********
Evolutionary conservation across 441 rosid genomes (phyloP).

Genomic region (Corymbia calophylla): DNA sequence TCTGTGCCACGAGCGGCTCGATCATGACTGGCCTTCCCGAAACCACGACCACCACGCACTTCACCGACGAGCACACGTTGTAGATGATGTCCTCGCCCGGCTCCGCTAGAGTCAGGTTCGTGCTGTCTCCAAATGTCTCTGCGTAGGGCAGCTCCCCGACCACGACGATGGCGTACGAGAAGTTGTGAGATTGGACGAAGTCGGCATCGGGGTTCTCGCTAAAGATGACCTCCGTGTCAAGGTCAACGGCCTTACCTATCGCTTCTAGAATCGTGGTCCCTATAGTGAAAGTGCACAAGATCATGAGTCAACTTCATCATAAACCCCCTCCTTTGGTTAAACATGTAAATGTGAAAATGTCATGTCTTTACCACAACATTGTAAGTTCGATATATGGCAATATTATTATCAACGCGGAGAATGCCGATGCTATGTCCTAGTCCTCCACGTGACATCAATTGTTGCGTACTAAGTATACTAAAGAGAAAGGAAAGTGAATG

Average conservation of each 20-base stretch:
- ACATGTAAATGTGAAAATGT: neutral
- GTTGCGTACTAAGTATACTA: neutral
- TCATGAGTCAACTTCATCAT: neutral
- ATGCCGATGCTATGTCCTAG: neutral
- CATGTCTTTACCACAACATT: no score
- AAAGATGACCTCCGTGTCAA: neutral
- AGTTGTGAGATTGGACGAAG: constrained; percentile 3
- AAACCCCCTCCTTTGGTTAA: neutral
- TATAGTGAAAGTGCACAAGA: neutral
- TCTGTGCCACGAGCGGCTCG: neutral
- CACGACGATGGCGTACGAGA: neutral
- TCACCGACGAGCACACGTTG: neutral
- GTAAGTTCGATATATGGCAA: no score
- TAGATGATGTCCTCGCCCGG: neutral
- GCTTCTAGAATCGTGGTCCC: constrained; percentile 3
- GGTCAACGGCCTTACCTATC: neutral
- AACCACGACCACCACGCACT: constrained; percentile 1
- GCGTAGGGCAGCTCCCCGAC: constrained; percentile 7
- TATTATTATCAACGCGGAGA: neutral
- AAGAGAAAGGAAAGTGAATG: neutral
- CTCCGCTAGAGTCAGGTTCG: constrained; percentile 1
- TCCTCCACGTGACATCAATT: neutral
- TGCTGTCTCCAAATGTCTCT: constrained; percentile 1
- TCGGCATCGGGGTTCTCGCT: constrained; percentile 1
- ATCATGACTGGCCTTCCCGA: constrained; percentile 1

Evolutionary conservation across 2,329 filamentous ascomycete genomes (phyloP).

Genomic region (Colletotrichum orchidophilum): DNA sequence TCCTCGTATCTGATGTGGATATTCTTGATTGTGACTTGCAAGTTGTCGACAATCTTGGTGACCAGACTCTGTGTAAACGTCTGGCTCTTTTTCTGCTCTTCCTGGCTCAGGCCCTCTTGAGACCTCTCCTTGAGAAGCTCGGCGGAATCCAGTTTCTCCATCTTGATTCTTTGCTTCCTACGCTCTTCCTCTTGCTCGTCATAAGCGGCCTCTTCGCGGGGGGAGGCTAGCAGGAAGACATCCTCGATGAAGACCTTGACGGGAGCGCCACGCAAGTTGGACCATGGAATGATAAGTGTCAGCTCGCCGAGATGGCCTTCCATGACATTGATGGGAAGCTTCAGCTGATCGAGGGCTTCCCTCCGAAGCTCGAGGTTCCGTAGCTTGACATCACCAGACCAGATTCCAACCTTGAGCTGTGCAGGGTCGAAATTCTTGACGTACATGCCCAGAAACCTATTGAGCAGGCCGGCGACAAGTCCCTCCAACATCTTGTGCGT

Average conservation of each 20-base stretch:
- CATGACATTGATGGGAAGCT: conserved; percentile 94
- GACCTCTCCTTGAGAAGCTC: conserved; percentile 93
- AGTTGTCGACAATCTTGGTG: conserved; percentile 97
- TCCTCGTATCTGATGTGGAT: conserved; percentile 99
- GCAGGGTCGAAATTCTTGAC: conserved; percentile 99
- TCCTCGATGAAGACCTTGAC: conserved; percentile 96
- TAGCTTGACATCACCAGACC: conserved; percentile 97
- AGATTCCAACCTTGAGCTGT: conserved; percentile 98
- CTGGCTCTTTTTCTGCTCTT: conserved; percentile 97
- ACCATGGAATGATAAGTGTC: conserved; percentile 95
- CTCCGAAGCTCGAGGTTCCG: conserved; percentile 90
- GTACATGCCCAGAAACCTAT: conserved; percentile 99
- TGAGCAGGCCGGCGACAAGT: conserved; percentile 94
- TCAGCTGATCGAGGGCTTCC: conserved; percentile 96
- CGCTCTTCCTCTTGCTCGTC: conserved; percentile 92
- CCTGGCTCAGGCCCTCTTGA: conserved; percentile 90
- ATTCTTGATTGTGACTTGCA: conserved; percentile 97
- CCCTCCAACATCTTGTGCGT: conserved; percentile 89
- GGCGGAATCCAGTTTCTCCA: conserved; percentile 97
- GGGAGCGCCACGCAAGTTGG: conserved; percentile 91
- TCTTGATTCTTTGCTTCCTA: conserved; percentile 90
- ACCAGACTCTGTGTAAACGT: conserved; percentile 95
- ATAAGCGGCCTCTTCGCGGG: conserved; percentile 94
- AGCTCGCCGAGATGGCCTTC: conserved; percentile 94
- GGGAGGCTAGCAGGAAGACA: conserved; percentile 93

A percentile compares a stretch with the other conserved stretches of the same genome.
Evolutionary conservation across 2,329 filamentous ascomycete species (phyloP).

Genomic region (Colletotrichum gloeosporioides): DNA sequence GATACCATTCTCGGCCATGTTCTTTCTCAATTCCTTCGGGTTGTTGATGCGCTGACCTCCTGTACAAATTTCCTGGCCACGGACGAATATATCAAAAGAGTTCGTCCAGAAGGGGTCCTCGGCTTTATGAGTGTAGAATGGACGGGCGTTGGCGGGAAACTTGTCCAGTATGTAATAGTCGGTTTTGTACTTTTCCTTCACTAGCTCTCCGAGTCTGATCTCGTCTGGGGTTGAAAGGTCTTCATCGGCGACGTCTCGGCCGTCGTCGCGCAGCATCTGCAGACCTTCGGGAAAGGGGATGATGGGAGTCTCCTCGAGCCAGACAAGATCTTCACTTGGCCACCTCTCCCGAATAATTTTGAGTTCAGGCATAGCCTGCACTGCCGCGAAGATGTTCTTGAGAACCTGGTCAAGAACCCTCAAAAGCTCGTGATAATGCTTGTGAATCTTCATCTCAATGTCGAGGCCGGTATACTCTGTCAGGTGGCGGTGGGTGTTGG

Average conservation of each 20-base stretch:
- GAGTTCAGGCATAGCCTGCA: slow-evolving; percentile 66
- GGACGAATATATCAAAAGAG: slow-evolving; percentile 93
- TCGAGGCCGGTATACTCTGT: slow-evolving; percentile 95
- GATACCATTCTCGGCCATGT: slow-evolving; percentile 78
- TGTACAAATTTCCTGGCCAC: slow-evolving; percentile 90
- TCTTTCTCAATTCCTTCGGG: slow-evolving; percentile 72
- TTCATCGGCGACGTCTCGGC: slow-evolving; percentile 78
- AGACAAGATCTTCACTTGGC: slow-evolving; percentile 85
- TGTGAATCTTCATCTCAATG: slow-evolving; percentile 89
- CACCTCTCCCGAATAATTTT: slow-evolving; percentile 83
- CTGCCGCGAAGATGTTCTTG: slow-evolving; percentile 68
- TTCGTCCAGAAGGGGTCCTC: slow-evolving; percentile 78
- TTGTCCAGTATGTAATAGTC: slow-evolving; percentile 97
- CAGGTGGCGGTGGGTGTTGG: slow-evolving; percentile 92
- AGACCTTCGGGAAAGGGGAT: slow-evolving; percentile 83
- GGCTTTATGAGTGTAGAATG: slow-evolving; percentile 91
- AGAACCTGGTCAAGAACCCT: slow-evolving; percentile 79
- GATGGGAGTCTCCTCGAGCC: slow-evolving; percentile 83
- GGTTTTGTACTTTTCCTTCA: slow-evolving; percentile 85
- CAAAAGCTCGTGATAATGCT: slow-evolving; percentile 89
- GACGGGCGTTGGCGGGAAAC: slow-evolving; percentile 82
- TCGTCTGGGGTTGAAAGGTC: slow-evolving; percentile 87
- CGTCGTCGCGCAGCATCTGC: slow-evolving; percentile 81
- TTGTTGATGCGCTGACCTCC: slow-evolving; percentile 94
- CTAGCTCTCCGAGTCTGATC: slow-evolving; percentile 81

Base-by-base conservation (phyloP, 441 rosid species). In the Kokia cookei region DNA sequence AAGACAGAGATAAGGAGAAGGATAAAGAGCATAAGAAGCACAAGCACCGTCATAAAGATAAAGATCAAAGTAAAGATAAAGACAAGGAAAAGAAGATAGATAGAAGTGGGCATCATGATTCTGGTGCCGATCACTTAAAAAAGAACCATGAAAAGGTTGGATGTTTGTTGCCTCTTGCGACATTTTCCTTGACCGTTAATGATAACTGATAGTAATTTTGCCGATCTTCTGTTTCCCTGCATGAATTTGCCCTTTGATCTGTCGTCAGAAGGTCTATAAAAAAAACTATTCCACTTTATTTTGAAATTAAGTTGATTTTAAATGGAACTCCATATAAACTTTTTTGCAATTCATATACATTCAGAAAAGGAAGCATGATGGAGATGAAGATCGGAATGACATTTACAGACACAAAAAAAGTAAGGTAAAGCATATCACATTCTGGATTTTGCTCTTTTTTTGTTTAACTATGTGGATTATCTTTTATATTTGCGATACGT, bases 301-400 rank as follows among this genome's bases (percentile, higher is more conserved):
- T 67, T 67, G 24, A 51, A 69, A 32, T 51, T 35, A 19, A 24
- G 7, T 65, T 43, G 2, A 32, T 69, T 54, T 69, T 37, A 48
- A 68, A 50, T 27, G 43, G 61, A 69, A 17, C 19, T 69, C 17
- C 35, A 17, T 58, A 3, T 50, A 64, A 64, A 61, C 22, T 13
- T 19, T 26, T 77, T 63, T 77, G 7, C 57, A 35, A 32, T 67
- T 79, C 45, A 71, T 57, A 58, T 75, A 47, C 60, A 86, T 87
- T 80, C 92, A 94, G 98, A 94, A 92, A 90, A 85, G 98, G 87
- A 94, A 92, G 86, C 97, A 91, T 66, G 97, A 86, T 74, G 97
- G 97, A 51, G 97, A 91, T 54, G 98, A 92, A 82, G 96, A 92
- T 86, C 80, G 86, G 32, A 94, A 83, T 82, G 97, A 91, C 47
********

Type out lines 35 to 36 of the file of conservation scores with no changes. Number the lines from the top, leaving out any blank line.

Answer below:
- TCCTCGTATCTGATGTGGAT: conserved; percentile 99
- GCAGGGTCGAAATTCTTGAC: conserved; percentile 99